IE 11 is not supported. For an optimal experience visit our site on another browser.

Hillary Clinton warns Trump will seek to withdraw U.S. from NATO if elected

The former secretary of state urged delegates at the Munich Security Conference to take the former president “literally and seriously” as he seeks a second term.
Donald Trump
Donald Trump at a rally at Coastal Carolina University in Conway, S.C., on Feb. 10.Win McNamee / Getty Images file

Former Secretary of State Hillary Clinton warned Saturday that former President Donald Trump will seek to withdraw the U.S. from NATO if he wins a second term in the White House.

In remarks during a lunchtime panel at the Munich Security Conference, Clinton urged delegates to take Trump “literally and seriously” as he seeks re-election.

“We have a long struggle ahead of us, and the obvious point to make about Donald Trump is take him literally and seriously,” she said.

“He means what he says,” she continued. “People did not take him literally and seriously in 2016. Now he is telling us what he intends to do, and people who try to wish it away, brush it away, are living in an alternative reality.”

Clinton, who unsuccessfully ran against Trump in the 2016 presidential election, also warned Saturday that the former president will seek to “pull us out of NATO.”

“He will do everything he can to become an absolute authoritarian leader if given the opportunity to do so. And he will pull us out of NATO even though the Congress passed a resolution saying that he couldn’t without congressional support, because he will just not fund our obligations,” she said.

Trump has come under fire for recent comments he made about not protecting NATO countries, saying during a rally in South Carolina that he would let Russia “do whatever the hell they want” if it attacked a NATO country that was late on payments to the alliance.

The chairman of the Joint Chiefs of Staff, Gen. Charles Q. Brown Jr., last week said that U.S. “credibility is at stake” with each of its alliances, including NATO, in response to Trump’s disparaging remarks.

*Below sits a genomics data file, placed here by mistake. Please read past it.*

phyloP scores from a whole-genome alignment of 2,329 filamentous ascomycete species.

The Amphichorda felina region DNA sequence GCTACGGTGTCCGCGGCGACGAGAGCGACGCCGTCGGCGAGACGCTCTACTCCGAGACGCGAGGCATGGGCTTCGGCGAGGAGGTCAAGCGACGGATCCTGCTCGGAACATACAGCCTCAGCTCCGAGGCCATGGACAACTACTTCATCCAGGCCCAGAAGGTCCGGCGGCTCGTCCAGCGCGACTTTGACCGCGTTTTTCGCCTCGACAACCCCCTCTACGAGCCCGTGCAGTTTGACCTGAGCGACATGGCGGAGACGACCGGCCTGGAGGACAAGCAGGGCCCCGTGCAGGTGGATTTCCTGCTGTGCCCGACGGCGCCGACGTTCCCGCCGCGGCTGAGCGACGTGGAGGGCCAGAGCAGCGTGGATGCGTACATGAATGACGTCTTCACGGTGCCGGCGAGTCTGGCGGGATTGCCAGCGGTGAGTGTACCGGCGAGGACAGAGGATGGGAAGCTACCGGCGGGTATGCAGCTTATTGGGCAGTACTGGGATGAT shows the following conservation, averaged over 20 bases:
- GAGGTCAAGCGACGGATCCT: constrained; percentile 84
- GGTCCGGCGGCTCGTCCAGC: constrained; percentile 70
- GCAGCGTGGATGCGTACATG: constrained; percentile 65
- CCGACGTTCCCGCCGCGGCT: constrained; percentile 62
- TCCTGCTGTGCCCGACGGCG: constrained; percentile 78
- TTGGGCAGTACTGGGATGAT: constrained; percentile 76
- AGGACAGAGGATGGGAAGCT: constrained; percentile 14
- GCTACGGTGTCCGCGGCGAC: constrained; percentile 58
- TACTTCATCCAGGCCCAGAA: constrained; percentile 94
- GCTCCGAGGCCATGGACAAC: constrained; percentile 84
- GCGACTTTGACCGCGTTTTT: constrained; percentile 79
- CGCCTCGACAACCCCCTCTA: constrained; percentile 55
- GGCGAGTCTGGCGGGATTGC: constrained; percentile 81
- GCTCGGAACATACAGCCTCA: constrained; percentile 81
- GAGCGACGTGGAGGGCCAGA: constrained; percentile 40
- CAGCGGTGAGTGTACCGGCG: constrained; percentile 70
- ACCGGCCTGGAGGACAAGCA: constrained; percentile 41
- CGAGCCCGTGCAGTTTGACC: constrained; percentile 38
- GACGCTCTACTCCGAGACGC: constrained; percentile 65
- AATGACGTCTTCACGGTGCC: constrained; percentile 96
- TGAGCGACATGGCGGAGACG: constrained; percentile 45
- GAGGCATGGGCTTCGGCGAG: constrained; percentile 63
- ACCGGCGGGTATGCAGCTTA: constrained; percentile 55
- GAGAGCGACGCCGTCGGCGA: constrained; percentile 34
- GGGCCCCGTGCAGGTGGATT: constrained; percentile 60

“This year is the 75th anniversary of NATO,” Brown said in an interview with NBC “Nightly News” anchor Lester Holt last week. “And I think we have a responsibility to uphold those alliances. U.S. credibility is at stake with each of our alliances, and U.S. leadership is still needed, wanted and watched.”

NATO Secretary-General Jens Stoltenberg, however, said he is “confident” that the U.S. will “remain a strong ally and committed ally” regardless of the outcome of the November presidential election.

“Because it is in the U.S. security interest to have a strong NATO. It is strong bipartisan support in the U.S. Congress and for NATO. And the criticism has been mainly about NATO allies not spending enough on NATO,” he said in an interview with Sky News last week.

President Joe Biden and his campaign have blasted Trump’s comments about NATO. The president decried Trump’s NATO remarks as “dangerous” and “un-American.”

“The former president has sent a dangerous, and shockingly, frankly, un-American signal to the world. Just a few days ago, Trump gave an invitation to Putin to invade some of our NATO allies,” Biden said in remarks from the White House last week.

Trump views NATO as a “burden” and “doesn’t see the alliance that protects America and the world,” Biden added.

In a new ad released Friday, Biden’s re-election campaign criticized Trump’s association with Putin and slammed his “traitorous comments” on NATO.

“No president has ever said anything like it,” the narrator says in the ad, shared first with NBC News, referring to Trump’s comments on NATO.

“It’s shameful. It’s weak. It’s dangerous. It’s un-American,” the narrator added, doubling down on Biden’s remarks last week.

Article 5 of the NATO treaty mandates that if one member nation comes under attack, other members will come to its defense. Thus far, the clause has only been invoked after the 9/11 attack, when the U.S. asked other NATO countries to help it in its response.